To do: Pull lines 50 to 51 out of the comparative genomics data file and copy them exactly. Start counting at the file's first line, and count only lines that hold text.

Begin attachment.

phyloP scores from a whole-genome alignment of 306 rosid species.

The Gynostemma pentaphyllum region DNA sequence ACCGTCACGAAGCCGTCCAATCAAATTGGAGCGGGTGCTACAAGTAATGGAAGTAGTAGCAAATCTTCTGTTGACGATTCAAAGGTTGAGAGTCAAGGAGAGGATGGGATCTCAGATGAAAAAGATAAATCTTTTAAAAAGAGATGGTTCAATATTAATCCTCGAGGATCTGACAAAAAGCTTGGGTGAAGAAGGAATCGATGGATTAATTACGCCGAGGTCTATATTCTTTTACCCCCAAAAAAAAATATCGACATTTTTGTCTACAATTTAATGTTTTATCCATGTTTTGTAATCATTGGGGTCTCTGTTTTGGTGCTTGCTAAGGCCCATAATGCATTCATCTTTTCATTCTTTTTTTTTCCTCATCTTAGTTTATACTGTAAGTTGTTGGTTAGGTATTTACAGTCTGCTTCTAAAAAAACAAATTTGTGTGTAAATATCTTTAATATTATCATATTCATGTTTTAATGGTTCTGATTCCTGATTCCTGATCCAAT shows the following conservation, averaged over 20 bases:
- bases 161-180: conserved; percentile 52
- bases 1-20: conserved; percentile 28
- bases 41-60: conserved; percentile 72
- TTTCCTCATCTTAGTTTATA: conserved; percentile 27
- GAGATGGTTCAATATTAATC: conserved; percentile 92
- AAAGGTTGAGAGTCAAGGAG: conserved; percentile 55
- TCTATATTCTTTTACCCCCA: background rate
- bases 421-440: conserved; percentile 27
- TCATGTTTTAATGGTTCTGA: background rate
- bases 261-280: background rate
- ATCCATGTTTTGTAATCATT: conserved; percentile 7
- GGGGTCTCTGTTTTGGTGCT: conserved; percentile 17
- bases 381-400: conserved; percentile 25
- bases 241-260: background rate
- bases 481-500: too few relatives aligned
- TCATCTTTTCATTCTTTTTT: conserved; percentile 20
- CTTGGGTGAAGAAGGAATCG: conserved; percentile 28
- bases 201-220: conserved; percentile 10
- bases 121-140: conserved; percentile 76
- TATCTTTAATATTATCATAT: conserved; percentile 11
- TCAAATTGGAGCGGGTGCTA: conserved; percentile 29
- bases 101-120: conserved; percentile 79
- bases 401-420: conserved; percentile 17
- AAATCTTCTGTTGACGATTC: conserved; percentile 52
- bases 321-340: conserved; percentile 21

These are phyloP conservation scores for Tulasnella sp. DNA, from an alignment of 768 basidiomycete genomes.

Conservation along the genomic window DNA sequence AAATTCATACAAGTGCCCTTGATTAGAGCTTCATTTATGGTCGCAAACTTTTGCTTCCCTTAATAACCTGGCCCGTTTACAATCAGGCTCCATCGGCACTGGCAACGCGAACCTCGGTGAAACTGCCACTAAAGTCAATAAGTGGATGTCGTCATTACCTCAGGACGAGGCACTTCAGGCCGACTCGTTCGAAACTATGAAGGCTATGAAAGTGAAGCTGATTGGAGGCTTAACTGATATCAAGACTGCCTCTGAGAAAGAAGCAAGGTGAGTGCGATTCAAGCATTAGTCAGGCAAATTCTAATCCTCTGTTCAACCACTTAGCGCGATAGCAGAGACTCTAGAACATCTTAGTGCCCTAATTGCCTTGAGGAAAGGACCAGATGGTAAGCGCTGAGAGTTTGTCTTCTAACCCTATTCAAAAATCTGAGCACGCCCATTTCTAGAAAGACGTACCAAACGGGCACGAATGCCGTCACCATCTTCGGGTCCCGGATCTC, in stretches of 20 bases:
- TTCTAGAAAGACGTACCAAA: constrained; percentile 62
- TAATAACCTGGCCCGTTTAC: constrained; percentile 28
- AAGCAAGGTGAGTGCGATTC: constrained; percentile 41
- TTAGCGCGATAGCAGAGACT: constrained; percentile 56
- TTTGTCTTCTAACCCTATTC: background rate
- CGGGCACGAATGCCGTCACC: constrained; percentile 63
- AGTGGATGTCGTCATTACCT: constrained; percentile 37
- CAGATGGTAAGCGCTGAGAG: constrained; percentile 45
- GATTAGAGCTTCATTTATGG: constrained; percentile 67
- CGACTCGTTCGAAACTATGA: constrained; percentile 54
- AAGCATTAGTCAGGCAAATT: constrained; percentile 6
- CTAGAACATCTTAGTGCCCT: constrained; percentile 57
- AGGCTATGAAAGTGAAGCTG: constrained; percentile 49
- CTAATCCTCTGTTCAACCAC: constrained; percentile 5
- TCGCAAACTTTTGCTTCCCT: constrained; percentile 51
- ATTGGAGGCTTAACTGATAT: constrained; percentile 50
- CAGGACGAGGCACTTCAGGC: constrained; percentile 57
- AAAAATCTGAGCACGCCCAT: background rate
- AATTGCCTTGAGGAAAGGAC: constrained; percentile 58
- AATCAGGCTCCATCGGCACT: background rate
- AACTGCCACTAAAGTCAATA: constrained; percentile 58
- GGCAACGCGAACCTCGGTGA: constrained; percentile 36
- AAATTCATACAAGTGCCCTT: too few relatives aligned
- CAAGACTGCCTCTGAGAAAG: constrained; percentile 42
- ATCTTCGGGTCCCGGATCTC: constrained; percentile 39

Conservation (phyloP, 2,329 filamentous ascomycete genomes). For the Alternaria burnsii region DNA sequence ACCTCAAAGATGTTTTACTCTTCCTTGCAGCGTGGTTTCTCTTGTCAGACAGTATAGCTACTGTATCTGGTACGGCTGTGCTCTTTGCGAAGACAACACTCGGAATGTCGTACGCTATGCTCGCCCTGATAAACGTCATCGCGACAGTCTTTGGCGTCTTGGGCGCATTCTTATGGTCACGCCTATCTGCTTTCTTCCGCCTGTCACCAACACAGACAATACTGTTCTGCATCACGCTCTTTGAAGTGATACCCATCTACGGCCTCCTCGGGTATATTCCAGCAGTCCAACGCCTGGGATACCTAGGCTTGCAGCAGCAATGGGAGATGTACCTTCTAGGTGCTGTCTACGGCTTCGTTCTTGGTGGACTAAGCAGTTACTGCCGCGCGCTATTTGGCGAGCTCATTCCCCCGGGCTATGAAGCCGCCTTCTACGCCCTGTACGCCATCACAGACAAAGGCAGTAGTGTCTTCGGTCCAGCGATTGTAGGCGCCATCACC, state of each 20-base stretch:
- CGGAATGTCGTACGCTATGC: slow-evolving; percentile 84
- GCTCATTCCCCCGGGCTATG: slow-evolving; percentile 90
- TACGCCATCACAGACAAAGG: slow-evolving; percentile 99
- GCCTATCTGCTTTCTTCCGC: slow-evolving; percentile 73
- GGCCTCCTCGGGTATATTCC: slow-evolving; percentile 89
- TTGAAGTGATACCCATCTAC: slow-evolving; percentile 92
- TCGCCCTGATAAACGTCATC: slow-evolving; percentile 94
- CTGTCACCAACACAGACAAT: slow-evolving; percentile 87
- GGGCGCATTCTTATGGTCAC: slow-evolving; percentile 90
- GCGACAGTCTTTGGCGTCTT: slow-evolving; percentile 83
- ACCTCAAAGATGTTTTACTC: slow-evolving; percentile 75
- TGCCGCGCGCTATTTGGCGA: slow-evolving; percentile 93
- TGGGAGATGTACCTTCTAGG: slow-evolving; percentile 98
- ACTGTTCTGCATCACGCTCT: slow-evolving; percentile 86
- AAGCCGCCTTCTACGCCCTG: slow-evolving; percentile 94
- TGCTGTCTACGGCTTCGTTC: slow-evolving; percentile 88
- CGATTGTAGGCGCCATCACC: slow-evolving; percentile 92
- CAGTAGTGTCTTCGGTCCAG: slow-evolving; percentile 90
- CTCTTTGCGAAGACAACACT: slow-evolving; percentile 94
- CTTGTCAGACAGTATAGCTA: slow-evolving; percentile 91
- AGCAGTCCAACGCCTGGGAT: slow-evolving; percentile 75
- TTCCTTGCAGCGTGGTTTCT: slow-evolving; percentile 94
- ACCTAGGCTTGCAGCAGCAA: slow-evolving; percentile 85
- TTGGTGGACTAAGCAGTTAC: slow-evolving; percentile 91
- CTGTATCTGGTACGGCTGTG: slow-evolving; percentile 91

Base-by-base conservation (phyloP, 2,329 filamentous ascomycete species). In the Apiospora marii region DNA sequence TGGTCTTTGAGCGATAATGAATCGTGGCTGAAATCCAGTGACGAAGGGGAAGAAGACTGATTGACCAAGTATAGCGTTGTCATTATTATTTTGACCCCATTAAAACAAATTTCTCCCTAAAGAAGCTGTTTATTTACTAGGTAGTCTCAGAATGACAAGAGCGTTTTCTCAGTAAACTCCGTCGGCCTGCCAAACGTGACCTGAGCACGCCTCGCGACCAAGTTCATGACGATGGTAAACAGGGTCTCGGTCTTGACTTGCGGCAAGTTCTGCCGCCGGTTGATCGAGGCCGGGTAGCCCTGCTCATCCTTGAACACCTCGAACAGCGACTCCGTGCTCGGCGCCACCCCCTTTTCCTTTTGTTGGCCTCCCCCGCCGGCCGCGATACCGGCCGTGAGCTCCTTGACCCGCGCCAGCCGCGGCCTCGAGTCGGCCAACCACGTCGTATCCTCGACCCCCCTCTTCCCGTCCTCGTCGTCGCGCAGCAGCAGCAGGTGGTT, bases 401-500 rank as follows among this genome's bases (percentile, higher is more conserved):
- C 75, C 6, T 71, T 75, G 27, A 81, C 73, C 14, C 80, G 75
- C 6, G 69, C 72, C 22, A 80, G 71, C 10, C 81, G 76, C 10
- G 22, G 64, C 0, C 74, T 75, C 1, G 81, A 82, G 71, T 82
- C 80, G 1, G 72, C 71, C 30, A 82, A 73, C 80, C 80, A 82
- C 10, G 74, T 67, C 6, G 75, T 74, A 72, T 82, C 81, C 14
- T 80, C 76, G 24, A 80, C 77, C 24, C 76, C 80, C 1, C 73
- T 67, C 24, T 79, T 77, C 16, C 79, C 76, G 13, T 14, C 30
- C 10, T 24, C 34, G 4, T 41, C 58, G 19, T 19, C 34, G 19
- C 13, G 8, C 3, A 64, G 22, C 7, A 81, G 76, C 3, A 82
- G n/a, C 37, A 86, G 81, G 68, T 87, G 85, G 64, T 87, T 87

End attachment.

- AACTGCCACTAAAGTCAATA: constrained; percentile 58
- GGCAACGCGAACCTCGGTGA: constrained; percentile 36